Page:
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Why do we need COVID-19 testing in schools?

Why do we need COVID-19 testing in schools?

As new coronavirus variants emerge globally, public health experts are looking at one key group of individuals who may be vulnerable to future outbreaks – children. The consequences of the pandemic have hit children on multiple fronts, but most would argue school closures and has caused the biggest disruption, turning their daily routine upside down and changing the way they learn. Come fall 2021, schools are picking up where they left off, which means kids will return to in‑person learning, however variants of concern (VOCs) may end up changing this plan if infections break out in school sites. While vaccinations continue to put the worst of the pandemic behind us, variants question vaccine efficacy and whether in-person learning will be affected going forward.

There has been a lot of buzz about coronavirus infections and breakouts due to the Delta variant, but what is the Delta variant and how does it affect children? A variant is just a different version of an already existent virus. As a virus is replicated, some copies contain variations from the original version. These differences result in the virus spreading easier and/or faster, creating more severe symptoms, or lengthen the time of infection. A prime example of this occurring is with the Delta variant, first identified in India, which spreads up to 50% faster compared to other variants and now accounts for 83% of all sequenced COVID cases in U.S. [1].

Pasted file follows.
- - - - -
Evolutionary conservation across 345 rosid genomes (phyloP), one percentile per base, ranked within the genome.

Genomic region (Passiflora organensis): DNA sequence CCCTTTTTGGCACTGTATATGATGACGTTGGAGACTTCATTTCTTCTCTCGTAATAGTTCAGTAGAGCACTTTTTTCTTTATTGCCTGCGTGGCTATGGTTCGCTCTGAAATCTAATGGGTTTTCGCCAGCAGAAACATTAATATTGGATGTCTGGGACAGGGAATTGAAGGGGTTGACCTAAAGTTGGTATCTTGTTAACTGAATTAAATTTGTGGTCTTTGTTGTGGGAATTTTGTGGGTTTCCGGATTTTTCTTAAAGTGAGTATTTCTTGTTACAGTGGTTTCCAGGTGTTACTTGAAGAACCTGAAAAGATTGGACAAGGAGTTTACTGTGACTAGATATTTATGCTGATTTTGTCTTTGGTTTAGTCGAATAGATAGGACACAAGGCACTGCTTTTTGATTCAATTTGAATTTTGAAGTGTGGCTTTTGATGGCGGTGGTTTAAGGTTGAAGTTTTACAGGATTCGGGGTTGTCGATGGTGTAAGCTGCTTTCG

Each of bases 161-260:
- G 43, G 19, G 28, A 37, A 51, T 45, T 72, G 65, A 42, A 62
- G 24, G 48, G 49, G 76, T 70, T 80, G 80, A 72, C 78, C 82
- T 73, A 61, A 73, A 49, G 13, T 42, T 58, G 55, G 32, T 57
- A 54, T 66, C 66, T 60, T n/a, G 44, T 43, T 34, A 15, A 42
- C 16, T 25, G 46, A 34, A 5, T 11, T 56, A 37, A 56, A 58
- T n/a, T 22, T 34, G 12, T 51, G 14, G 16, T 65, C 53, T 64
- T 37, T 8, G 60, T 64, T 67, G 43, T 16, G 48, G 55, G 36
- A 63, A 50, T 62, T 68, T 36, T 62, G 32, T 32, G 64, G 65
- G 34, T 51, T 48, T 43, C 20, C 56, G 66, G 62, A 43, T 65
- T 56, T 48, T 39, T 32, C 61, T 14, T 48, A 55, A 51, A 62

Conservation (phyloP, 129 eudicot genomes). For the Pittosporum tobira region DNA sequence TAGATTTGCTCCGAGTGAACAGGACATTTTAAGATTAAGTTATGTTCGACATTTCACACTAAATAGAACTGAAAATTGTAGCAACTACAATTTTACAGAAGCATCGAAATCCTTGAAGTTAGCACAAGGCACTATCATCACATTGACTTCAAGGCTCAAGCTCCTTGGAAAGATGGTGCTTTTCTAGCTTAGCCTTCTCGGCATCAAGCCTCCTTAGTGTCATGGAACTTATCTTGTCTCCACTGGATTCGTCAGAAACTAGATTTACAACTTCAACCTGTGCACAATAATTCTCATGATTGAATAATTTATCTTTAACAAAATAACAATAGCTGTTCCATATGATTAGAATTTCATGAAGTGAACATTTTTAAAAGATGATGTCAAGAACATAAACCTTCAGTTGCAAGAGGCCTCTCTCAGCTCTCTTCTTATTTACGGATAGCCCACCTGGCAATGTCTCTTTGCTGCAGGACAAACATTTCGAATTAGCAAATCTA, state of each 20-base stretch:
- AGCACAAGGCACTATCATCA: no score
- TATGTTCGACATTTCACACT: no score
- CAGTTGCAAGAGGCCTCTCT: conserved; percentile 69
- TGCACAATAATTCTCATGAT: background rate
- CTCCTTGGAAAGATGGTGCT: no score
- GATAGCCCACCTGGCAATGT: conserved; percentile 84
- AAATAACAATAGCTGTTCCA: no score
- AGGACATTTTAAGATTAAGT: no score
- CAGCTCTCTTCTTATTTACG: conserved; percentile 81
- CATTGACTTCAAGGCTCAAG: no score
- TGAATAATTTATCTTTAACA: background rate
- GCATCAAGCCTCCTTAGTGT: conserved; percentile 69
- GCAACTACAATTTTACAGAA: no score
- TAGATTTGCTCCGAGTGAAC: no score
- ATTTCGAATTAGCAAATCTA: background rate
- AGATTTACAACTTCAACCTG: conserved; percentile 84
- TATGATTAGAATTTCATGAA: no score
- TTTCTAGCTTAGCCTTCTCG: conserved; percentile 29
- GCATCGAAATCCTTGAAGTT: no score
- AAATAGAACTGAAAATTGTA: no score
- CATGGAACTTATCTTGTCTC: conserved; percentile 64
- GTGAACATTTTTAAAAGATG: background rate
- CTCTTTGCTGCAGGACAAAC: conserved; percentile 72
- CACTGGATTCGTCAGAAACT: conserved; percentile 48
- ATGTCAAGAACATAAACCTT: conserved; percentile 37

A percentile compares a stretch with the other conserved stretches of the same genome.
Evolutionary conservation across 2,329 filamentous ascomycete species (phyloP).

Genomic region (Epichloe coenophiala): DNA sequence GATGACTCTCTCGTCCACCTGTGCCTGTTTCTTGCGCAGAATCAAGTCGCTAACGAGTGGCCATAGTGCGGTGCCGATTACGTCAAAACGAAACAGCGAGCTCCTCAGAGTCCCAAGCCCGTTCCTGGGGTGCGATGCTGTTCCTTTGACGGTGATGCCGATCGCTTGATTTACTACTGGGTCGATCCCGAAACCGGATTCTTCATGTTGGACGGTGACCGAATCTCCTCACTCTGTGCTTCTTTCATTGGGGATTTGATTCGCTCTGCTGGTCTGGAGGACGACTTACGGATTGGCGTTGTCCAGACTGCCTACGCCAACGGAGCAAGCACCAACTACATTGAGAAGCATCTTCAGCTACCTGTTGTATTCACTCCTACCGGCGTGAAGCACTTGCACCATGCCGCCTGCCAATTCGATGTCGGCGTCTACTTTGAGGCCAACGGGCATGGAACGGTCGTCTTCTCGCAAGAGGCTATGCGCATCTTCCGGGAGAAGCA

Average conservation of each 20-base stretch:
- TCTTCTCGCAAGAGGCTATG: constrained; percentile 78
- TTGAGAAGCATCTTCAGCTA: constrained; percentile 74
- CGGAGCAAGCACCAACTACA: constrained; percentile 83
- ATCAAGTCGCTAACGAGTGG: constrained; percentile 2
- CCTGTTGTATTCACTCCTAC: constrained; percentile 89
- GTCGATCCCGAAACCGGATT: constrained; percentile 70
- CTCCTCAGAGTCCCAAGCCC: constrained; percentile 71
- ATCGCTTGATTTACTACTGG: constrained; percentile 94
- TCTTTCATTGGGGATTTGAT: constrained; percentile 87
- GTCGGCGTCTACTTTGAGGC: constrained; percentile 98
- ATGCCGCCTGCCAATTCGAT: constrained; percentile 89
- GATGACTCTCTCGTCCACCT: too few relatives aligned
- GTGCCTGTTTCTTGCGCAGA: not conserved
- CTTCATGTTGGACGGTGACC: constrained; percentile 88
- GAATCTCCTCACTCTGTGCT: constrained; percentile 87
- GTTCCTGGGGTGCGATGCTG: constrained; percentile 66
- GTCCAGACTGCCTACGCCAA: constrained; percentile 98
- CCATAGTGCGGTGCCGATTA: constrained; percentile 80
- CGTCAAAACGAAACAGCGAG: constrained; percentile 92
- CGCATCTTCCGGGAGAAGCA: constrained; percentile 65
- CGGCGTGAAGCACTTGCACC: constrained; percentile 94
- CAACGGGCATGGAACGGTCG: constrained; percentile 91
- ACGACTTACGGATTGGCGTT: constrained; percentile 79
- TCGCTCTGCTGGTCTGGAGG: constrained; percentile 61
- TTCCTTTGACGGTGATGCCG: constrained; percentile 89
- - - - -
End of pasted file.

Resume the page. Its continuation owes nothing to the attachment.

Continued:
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Will School Infections Result in “Long Term” COVID?

Will School Infections Result in "Long Term" COVID?

 

As COVID-19 has made its way through communities, youth have luckily been spared the worst of the disease’s impact as studies show children only experience mild or no symptoms and have a high survivability rate when infected [1]. However, that doesn’t mean children are spared from experiencing long term health effects following the recovery of COVID-19. This condition, known as “long COVID”, was initially described in adults, but evidence that these symptoms develop in children is now forcing researchers to take a closer look on its impact to young individuals.

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